FOCUS Gala 2019: Building Our Future

My wife Michele and I were extremely fortunate to be able to attend last Thursday evening the 2019 FOCUS Gala held at the elegant North Hall of the Eastern Market. The rain was coming down in cold cylindrical pellets outside but inside the space was warm from all the handshakes and hugs given and received from men and women who for years have worked day in and day out to transform public education in the nation’s capital.

Inducted in the FOCUS Hall of Fame on this night were David Domenici and James Forman Jr., co-founders in 1997 of Maya Angelou Public Charter Schools and The See Forever Foundation. They were provided with plaques from Irene Holtzman, FOCUS’s executive director, but in a sense there is no amount of recognition that would be too high for these individuals. We know that many charters enrolls students that other schools have found it impossible to educate, however Maya Angelou takes this mission to an entirely singular level. This school teaches those that have been in jail. From the school’s website, as described by the Washington Post:

“In the District of Columbia, Maya Angelou Public Charter School reaches out to students who have experienced substantial trauma in their lives by maintaining contacts with probation officers, social workers, special education advocates and community groups. Classes are small, expectations are high and a range of supportive services is in place to help kids make it.”

One of the schools that it manages actually sits inside D.C.’s long-term juvenile prison. In 2007, Mr. Domenici, after serving for a decade as both principal and executive director of Maya Angelou schools, became this facility’s founding principal. The narrative about Mr. Forman contained in the event’s glossy brochure states that the school, “which had been an abysmal failure, has been transformed under the leadership of the Maya Angelou staff; the court monitor overseeing D.C.’s juvenile system called the turnaround ‘extraordinary.'”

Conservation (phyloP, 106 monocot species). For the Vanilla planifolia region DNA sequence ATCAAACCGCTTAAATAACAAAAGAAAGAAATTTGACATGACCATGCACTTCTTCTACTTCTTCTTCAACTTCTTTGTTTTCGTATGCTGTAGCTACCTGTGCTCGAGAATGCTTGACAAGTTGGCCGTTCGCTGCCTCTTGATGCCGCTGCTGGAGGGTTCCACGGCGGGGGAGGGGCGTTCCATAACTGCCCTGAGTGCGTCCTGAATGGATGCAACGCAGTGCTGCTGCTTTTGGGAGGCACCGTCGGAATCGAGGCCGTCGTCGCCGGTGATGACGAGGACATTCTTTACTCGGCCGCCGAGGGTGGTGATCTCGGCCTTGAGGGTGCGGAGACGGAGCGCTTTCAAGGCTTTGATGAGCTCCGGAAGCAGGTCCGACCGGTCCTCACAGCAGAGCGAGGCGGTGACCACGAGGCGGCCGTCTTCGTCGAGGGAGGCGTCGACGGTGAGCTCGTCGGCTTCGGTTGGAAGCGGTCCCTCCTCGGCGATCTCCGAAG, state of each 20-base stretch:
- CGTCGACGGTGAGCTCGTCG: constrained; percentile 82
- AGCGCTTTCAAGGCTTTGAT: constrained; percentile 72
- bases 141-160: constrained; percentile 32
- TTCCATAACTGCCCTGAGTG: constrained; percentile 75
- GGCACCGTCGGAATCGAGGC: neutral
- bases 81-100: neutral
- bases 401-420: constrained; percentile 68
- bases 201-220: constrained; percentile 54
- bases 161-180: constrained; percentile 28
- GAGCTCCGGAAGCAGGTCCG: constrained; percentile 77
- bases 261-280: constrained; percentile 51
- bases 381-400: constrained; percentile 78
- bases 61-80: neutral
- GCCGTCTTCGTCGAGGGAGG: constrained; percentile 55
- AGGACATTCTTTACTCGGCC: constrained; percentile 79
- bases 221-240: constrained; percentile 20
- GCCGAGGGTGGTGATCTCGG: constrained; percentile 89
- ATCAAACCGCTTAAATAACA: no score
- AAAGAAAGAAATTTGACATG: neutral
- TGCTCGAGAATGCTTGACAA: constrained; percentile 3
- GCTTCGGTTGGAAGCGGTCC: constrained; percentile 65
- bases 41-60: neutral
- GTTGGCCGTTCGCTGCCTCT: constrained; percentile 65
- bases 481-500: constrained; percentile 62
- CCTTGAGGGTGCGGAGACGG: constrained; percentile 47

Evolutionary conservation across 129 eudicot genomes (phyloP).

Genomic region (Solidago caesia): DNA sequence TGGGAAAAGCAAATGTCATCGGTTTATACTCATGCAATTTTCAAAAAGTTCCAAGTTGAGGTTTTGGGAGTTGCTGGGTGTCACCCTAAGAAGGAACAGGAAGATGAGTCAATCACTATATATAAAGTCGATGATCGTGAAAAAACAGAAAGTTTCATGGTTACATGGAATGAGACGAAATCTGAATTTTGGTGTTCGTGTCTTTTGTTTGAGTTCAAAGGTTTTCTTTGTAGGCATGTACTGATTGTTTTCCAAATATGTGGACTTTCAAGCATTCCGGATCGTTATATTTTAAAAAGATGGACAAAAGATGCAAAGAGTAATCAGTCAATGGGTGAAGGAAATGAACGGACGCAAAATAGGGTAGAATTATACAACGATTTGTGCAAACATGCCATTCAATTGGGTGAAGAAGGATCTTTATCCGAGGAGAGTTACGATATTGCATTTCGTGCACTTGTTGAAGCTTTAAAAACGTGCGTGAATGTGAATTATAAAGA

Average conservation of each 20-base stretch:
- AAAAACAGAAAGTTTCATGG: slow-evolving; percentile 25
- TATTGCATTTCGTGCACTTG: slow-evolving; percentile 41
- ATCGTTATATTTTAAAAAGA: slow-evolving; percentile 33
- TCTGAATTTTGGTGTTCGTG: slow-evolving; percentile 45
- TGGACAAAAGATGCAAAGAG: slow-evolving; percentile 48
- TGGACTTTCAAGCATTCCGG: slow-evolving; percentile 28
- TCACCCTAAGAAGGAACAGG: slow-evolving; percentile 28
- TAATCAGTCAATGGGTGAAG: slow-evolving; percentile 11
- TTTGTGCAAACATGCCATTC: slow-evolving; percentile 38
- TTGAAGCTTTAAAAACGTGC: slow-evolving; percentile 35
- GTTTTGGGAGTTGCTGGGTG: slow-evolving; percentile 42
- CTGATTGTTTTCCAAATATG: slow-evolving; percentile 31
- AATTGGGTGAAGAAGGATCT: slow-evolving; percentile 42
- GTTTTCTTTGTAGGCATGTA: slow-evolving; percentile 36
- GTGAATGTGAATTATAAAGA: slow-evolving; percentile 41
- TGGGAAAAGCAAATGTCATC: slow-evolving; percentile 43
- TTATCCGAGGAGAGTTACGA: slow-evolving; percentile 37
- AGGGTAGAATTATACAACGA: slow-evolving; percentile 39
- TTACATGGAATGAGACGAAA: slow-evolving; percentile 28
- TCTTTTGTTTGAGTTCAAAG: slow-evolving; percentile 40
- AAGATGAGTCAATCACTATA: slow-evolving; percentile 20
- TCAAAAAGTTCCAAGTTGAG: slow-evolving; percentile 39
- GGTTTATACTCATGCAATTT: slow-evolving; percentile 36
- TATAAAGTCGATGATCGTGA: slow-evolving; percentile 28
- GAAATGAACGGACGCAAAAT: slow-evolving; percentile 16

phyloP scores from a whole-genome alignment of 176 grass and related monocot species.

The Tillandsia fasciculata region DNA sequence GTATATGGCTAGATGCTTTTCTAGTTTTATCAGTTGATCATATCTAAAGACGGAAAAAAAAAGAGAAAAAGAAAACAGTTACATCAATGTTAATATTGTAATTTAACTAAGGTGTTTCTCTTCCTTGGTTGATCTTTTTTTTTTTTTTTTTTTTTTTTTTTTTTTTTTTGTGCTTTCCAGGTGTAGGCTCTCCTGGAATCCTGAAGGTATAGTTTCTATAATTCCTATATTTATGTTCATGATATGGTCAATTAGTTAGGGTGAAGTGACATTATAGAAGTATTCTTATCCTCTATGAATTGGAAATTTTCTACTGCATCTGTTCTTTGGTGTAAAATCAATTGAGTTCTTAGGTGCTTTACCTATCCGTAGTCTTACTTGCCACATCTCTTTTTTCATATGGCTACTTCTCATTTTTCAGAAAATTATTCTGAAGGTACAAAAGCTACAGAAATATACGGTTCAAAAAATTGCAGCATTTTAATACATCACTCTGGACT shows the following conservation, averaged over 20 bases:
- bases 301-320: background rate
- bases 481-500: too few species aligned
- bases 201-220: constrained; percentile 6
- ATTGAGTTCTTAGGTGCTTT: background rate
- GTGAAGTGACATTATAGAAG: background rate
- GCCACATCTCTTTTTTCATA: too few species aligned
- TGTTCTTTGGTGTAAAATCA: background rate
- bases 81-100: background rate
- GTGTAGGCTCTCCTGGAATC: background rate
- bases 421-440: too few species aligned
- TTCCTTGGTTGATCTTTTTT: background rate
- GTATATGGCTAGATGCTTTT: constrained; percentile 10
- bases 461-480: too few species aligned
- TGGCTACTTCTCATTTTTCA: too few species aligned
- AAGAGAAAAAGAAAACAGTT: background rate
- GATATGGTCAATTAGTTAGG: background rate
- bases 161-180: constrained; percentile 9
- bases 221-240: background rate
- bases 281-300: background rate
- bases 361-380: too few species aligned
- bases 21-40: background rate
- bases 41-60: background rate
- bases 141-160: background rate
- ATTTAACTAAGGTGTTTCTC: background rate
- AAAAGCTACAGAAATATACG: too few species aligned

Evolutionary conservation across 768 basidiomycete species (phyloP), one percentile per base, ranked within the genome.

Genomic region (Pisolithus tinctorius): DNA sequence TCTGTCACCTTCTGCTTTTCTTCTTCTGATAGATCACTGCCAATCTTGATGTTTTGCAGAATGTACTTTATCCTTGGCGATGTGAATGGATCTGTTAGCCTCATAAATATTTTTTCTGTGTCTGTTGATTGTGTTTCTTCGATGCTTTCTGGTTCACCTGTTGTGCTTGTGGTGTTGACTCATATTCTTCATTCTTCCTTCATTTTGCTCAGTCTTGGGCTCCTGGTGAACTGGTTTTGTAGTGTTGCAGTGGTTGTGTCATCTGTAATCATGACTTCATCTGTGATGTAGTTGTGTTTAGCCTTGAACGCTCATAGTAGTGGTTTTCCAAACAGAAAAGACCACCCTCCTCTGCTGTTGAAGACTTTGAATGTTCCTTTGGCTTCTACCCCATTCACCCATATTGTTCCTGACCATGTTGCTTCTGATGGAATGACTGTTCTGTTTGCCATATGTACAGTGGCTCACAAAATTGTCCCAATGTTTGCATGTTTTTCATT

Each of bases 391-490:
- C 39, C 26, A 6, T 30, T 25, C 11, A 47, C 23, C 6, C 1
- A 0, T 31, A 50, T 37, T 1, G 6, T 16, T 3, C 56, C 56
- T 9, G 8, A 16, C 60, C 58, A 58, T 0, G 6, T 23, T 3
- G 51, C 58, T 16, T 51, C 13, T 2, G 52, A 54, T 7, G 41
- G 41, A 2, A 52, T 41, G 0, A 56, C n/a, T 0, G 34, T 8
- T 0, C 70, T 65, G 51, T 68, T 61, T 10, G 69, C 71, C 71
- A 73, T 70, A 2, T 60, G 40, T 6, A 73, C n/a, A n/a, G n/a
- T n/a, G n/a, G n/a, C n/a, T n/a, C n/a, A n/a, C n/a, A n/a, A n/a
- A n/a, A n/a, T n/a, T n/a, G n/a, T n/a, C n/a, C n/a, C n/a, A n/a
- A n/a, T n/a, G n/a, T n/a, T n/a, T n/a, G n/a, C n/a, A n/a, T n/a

Also joining the esteemed group of individuals that comprise the Hall of Fame was Dr. Ramona Edelin, the long-time executive director of the DC Association of Chartered Public Schools. Her words on receiving this award are still echoing in my mind:

“We are under attack. If you don’t know it, please tune in to the mobilization that is taking place right now to avoid the erosion of your visions. The erosion of your autonomy. The erosion of the methodology you have chosen to make real – the promise you have given to your school family, your students, their families and the communities of which you serve. That’s what we are here for – that’s what I am here for. I am here for you because you do that better in the District of Columbia than anyone else does. Thank you. This is a centuries old struggle. It is not new. None of the obstacles, none of the issues will be a new one if you know your history. But we’re on the precipice of real change. You are having stunning success with the same students everybody else in this nation is ringing their hands and saying, “oh my, what can we do with them.” Well they were us, they are we and you know that and you are training, educating, developing leadership and making an impact. Now we need you to also answer a call to advocacy and policy when needed. It’s our job. We will do it. Everyday, day in and day out. But there are those times – and this is one of them – when we need you to join with us in that struggle. Let me just end with the words of the movement right now, ‘STAY WOKE.'”

Yes, we are under attack; from the unions, the press, politicians, and traditional school supporters. It has not been this bad since our local movement started over two decades ago. And what exactly are we being disparaged for doing? Here is how Maya Angelou characterizes its graduates:

  • Positive contributors to their families, communities and society
  • Young adults who possess mental-toughness and the skill-sets to be successful
  • Progress in future academic endeavors and compete in the work force
  • Leaders and change agents who will have the ability to compete in an ever changing society and beyond
  • Young adults who desire to excel and who are self-reliant
  • Young adults who are college and career-ready
  • Matured to become a well-rounded, culturally-aware adult
  • Adults who appreciate diversity
  • Self-sufficient members of society
  • Able to compete academically in an ever-changing environment

Enough is really enough.

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